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Hoffmann, R. A wiki for the life sciences where authorship matters. Nature Genetics (2008)

Suppression of steroidogenesis and activator protein-1 transcription factor activity in rat adrenals by vitamin E deficiency-induced chronic oxidative stress.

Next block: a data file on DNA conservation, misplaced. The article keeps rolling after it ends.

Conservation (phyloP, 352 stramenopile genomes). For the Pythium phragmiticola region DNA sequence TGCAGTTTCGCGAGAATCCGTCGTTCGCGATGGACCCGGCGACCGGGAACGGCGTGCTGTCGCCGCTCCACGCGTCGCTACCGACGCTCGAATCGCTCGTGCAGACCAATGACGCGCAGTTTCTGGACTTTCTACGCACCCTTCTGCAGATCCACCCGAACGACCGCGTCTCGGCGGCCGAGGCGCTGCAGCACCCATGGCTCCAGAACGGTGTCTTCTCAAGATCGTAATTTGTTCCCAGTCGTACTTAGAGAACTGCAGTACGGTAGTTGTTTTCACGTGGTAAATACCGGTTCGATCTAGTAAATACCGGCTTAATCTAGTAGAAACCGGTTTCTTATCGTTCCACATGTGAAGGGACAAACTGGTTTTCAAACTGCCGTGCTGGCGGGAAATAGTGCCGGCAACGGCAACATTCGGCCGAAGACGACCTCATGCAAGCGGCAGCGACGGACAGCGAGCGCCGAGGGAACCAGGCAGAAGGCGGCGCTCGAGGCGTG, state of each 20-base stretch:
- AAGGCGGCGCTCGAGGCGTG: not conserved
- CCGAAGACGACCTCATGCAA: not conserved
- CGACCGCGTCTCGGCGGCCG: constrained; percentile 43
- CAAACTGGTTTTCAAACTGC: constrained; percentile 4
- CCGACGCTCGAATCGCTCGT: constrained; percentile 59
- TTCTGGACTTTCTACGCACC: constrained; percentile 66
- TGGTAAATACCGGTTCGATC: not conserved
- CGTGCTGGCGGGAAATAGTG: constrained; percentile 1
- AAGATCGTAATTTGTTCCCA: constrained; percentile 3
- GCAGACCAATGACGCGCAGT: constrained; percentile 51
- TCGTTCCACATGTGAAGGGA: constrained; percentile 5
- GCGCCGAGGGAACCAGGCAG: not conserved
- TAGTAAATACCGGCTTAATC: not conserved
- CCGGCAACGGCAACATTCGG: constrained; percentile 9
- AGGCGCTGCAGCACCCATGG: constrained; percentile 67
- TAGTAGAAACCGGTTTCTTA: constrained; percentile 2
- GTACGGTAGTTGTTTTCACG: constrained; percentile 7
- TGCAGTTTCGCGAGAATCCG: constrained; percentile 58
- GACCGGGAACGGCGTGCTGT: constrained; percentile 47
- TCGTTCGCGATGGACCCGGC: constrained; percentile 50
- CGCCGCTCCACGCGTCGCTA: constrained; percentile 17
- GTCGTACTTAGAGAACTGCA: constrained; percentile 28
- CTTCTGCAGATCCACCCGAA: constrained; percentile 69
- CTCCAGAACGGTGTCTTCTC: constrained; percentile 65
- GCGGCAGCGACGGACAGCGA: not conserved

Excessive oxidative stress and associated macromolecular damage are considered to be key features of aging, and appear to contribute to the age-related decline in steroid hormone production in adrenal and testicular Leydig cells. The current studies were initiated to examine the potential mechanism by which excessive oxidative stress during aging attenuates the functional expression of the oxidant-responsive transcription factor Activator protein-1. Chronic oxidative stress was induced in vivo by maintaining groups of rats on a diet deficient in vitamin E for 6 months. Plasma, liver, and adrenal tissues from vitamin E-deficient animals had negligible levels of this vitamin and showed high susceptibility to in vitro lipid peroxidation. Synthesis and secretion of corticosterone in response to corticotropin (ACTH), dibutyryl-cAMP, or 20alpha-hydroxycholesterol in vitro was significantly reduced in adrenocortical cells prepared cells from rats deficient in vitamin E. AP-1 DNA-binding activity was diminished approximately 55 % in adrenal extracts from vitamin E-deficient rats with no corresponding change in the binding activity of SP-1. The vitamin E deficiency-mediated loss of AP-1 activity was not due to an alteration in the dimeric composition of constituent proteins, but rather to a general down-regulation of steady-state levels of members of the Fos and Jun families of proteins. Interestingly, vitamin E deficiency also reduced the expression of the redox-regulated Ref-1 protein. Collectively these data demonstrate that chronic oxidative stress specifically down-regulates essential components of the AP-1 transcription factor complex, and suggest that aberrancies in AP-1 expression may adversely affect processes crucial for intracellular cholesterol transport and steroid hormone production.[1]


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